Rolf Nesch, Elbe Bridge I, (1932)
Expressionism as a movement  in films like Dr. Caligari are important in that it marks almost the exact point in which traditional forms of culture like painting became obsolete by mass culture, and in a secondary sense you can actually see the visual styles of expressionism integrated in the films, summed up by one of the film designers who declared that "films must be drawings brought to life." The use of shadows and light for dramatic effect also became one of the main visual styles of expressionism along with strange distorted shapes.

Here is the film itself. If you want to make the screen bigger, click the lower right corner. After watching the film, please read the second part of the lecture which is also relevant for the next couple of lectures which will be shorter.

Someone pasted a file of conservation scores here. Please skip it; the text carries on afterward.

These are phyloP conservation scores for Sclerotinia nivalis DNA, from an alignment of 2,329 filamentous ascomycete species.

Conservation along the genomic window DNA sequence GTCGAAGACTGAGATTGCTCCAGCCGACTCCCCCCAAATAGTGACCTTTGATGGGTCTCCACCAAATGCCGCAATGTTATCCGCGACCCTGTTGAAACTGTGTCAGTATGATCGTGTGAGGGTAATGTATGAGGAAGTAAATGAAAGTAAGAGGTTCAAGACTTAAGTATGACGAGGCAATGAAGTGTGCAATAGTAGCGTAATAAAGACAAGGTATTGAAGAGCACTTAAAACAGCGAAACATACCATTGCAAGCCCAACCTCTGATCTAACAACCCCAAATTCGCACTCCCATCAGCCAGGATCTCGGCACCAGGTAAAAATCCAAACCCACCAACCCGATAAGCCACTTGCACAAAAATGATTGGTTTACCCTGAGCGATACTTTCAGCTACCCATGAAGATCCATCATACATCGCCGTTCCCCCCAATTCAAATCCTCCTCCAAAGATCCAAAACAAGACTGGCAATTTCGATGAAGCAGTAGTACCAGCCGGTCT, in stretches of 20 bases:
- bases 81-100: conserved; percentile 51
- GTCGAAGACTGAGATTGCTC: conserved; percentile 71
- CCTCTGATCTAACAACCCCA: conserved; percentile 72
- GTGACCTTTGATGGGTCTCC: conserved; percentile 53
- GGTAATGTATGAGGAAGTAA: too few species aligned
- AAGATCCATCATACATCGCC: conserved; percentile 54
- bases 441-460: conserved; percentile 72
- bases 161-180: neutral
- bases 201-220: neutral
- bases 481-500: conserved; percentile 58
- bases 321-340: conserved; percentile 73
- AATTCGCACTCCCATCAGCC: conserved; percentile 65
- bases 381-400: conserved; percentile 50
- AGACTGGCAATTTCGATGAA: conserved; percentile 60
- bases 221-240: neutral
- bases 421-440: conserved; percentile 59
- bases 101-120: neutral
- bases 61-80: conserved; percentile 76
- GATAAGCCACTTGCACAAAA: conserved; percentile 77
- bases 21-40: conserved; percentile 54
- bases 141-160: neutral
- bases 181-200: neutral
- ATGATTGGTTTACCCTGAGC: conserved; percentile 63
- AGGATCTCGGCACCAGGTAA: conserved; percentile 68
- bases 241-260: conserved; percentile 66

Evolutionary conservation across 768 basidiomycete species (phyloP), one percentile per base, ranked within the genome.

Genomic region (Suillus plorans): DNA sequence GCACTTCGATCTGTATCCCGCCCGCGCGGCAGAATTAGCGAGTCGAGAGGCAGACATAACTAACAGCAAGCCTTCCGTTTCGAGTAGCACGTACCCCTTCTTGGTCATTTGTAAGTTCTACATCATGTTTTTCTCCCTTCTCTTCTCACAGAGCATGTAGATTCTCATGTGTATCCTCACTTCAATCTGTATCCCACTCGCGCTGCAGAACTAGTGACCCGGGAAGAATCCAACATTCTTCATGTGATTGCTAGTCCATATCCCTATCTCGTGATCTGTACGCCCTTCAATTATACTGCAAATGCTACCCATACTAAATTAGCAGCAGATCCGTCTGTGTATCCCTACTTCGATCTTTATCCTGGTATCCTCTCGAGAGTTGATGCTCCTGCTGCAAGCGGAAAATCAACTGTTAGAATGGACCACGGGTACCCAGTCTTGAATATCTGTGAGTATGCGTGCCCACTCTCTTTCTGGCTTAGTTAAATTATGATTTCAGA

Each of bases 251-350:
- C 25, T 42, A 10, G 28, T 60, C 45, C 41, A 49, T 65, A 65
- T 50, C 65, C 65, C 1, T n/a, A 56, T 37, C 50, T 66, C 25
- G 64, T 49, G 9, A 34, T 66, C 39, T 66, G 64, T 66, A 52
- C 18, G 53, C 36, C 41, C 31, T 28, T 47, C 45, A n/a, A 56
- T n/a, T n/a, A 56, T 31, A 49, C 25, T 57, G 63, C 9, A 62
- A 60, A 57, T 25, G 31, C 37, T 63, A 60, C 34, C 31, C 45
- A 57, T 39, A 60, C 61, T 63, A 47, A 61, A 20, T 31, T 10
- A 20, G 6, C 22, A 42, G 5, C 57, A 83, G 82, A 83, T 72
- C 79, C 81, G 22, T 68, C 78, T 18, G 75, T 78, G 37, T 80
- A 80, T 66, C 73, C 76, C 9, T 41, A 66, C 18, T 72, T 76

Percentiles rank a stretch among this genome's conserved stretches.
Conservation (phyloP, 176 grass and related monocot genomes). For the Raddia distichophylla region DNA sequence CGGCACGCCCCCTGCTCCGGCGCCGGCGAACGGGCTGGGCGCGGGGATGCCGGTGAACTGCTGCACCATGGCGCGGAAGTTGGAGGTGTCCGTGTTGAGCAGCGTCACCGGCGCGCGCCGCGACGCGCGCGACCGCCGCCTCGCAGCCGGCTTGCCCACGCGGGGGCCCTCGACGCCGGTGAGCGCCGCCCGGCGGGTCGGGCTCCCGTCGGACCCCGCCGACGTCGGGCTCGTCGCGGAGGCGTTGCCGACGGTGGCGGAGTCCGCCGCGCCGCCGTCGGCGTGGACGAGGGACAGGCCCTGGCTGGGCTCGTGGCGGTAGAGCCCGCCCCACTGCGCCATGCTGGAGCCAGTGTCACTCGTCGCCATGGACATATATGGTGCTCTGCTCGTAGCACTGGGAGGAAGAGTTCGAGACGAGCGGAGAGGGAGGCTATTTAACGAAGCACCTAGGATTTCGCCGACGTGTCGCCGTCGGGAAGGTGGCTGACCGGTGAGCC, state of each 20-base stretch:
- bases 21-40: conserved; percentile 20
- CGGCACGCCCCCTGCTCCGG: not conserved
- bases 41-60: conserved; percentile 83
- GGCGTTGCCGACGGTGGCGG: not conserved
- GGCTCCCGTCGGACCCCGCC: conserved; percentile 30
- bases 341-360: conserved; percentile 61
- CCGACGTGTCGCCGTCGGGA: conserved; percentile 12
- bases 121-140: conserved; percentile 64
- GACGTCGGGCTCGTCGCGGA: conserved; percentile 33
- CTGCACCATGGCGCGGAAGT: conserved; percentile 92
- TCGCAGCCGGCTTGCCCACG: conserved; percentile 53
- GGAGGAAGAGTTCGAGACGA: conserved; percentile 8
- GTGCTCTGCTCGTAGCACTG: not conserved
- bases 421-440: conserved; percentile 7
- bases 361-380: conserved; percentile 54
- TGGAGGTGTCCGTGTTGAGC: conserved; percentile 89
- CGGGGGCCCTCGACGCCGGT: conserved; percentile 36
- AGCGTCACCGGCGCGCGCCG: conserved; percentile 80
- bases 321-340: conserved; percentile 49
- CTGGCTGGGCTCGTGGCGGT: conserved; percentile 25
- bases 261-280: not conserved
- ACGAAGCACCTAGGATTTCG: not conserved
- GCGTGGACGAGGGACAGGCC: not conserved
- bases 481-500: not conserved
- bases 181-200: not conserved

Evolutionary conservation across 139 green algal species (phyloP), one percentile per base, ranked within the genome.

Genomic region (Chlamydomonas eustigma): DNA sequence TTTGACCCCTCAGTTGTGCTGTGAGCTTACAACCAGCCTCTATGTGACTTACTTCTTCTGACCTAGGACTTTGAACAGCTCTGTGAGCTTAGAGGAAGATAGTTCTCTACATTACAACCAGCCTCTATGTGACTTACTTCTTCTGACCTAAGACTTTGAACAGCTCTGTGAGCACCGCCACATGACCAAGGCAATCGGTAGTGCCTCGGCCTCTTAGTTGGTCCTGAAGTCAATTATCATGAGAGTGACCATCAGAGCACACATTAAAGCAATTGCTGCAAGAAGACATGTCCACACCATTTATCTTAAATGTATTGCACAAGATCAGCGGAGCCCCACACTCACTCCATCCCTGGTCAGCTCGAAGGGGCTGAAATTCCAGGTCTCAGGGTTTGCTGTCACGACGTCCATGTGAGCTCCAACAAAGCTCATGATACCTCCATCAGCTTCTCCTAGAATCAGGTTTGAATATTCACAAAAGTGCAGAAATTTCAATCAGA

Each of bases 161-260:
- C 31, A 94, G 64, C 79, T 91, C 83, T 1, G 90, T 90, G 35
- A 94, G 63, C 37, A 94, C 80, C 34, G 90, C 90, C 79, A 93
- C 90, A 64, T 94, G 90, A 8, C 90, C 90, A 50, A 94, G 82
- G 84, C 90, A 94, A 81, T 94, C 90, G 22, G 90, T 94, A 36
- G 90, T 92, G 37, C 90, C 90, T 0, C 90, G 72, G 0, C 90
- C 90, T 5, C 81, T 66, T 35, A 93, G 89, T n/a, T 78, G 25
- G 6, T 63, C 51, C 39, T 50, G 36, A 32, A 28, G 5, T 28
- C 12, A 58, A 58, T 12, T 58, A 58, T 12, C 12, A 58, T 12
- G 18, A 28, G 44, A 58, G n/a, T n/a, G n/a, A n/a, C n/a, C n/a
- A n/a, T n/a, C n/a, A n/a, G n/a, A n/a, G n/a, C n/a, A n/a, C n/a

Assignment Due 2/28 Choose a scene from the film and describe the scene. Then write your interpretation of the scene and the meaning of it. After that write why you chose this scene and how it relates to the class.

Theodor Adorno, The Culture Industry: Selected Essays on Mass Culture, Routledge, 2001
Theodor Adorno and Max Horkheimer, Dialectic of Enlightenment, Continuum, 1972
Thomas Elsaessar, Weimar Cinema and After: Germany's Historical Imaginary, Routledge, 2000 
Alvin W. Gouldner, The Dialectic of Ideology and Technology, Oxford University Press, 1976
Martin Jay, The Dialectical Imagination, University of California Press, 1996
Siegfried Kracauer, From Caligari to Hitler: A Psychological History of the German Film, Princeton University Press, 2004
Dietrich Scheunemann, Expressionist Film: New Perspectives, Camden House, 2003